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Sunday, March 19, 2006

Rumsfeld and Godwin's Law

Maybe instead of Godwin's Law, it should be called Rumsfeld's Law instead. I had no idea Rumsfeld was so fond of the Nazi references.

And yeah, yeah, yeah, this is another non-Renaissance post, so here are some random Renaissance observations.

I bought a bunch of C. V. Wedgwood books this weekend (and by a bunch, I mean three).

I'm trying to figure out which Shakespeare films to teach next year. I'd like to do Welles's Othello, but that would mean having to include the Fishburne-Branagh Othello or the high school melodrama O, neither of which I particularly like. So I'm thinking of pairing up the Hamlets of Olivier and Almereyda and the Macbeths of Welles and Kurosawa instead. Doing that, however, means omitting Peter Brook's King Lear and Kurosawa's Ran, and I like Ran better than Throne of Blood. Gah. And if I do go down the Macbeth route, Welles beats Polanski, I think; despite the nudity and violence in Polanski's film, it's ultimately quite boring (how many voiceovers can Macbeth speak/think?).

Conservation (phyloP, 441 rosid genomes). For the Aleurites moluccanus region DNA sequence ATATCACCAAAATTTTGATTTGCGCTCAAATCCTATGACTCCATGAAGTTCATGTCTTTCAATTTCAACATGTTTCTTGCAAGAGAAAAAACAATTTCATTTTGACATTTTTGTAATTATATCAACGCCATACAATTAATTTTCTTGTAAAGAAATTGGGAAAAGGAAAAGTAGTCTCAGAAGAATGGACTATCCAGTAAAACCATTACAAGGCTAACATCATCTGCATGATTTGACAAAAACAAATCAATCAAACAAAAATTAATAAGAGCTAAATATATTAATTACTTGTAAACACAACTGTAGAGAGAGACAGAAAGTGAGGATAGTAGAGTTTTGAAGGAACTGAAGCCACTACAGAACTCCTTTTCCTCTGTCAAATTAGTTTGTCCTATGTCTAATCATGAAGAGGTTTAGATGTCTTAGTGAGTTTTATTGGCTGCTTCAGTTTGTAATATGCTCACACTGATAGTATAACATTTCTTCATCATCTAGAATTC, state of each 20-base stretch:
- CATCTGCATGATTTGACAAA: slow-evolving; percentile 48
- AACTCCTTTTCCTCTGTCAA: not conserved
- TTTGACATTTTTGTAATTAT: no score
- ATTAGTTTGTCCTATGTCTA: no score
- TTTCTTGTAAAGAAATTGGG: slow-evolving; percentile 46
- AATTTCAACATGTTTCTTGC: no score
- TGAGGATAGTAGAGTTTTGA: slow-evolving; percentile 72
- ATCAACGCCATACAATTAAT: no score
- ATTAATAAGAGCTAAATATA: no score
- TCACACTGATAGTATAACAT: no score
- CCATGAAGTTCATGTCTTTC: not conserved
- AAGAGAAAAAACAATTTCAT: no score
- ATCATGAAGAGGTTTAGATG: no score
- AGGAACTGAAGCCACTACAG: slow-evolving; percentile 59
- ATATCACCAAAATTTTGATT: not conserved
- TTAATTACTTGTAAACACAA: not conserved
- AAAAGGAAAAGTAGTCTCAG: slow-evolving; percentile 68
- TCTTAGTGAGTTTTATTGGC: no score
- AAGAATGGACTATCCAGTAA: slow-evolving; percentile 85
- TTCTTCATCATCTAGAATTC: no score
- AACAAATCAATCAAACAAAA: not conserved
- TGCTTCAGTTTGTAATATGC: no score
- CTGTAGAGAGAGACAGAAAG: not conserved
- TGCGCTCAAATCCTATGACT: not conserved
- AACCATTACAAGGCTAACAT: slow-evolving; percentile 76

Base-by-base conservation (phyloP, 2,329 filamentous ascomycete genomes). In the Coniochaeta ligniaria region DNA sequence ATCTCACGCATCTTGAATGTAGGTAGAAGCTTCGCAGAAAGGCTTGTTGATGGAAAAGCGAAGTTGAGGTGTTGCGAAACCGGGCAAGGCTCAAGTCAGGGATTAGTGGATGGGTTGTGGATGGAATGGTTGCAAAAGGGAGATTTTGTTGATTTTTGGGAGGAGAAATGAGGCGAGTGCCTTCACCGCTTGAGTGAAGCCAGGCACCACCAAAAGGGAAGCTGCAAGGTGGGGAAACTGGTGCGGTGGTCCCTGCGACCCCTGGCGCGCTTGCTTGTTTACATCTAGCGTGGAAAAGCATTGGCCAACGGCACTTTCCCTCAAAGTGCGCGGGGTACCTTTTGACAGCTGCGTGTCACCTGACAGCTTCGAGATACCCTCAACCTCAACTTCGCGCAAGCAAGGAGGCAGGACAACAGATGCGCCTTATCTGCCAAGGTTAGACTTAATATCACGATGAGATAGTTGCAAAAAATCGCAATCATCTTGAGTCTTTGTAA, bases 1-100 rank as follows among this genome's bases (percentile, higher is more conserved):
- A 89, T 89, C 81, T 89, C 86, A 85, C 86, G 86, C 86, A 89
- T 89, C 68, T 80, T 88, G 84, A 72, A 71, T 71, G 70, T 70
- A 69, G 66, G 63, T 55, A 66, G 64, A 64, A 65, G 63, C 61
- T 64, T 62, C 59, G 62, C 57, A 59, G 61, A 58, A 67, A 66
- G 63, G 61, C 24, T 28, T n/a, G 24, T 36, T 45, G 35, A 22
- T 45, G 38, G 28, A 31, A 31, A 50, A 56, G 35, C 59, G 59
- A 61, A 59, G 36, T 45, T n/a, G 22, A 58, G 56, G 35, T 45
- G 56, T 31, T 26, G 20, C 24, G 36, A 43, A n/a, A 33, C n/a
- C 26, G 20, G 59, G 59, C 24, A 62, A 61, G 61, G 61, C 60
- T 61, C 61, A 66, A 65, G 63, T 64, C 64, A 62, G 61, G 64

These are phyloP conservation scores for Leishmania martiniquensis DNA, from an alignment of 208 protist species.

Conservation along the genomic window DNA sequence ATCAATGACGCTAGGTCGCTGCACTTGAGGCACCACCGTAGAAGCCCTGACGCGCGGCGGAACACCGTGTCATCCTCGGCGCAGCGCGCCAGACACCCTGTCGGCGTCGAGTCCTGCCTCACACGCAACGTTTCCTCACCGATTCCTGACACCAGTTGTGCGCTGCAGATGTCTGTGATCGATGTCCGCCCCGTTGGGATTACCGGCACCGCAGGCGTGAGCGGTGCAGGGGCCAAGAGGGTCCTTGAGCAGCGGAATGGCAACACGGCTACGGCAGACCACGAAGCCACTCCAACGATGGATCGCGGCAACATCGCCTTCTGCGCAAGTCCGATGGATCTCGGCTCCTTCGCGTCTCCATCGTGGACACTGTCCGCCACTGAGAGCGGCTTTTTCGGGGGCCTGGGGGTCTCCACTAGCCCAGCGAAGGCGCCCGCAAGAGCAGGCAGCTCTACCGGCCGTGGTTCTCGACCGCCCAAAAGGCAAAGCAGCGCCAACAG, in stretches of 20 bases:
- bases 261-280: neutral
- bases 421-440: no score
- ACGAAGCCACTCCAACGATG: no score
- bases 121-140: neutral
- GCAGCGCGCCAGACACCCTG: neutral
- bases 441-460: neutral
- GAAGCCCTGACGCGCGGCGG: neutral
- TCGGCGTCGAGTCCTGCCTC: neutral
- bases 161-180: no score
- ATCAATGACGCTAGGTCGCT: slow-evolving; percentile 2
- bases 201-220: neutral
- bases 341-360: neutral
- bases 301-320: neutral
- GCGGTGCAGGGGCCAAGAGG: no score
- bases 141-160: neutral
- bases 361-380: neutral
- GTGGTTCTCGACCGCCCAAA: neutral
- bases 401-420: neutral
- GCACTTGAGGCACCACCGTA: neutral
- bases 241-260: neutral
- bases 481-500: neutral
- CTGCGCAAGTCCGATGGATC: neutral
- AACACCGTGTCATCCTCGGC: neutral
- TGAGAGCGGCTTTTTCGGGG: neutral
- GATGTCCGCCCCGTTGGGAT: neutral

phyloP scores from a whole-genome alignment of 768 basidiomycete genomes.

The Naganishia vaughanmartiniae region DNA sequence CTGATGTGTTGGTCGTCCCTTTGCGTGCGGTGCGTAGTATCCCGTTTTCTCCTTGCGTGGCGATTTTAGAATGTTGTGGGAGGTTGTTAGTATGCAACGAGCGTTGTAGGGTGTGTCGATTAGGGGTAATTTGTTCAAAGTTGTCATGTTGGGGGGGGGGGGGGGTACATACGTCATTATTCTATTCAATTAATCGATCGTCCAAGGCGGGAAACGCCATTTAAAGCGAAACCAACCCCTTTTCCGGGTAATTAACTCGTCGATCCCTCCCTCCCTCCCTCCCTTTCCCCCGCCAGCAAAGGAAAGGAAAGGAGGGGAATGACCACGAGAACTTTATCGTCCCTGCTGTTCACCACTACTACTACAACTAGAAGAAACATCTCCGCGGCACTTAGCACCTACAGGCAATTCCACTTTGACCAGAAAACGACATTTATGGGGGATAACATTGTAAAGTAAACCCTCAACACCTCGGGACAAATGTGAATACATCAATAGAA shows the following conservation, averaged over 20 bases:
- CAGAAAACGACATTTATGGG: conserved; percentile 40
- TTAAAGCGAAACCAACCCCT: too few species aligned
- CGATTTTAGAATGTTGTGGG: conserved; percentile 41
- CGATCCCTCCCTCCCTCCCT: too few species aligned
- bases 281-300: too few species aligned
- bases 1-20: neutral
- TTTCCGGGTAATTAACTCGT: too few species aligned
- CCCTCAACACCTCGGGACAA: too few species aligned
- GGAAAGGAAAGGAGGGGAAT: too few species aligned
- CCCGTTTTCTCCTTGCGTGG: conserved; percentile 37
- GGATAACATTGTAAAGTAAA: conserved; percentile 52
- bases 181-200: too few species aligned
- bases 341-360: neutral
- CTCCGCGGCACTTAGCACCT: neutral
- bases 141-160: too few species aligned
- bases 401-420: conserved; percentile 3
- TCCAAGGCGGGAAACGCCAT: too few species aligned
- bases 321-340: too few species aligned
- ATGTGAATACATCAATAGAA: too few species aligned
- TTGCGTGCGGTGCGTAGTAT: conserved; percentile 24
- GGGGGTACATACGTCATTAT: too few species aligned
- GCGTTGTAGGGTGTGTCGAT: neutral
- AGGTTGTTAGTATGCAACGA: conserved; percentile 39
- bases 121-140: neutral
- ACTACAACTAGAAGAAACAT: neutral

• At 3/19/2006 09:36:00 PM, Blogger Hieronimo wrote…

    You should do the McKellan Richard III and pair it with Olivier's.


  • At 3/19/2006 09:41:00 PM, Blogger Simplicius wrote…

    Yeah, but I'm already doing the Olivier and Branagh Henry V's, which are much more important within the history of Shakespearean film. And two history plays by Olivier might be a bit much, though I do love McKellan's Richard. More importantly, I already have a riff I like on the two Hamlet's.


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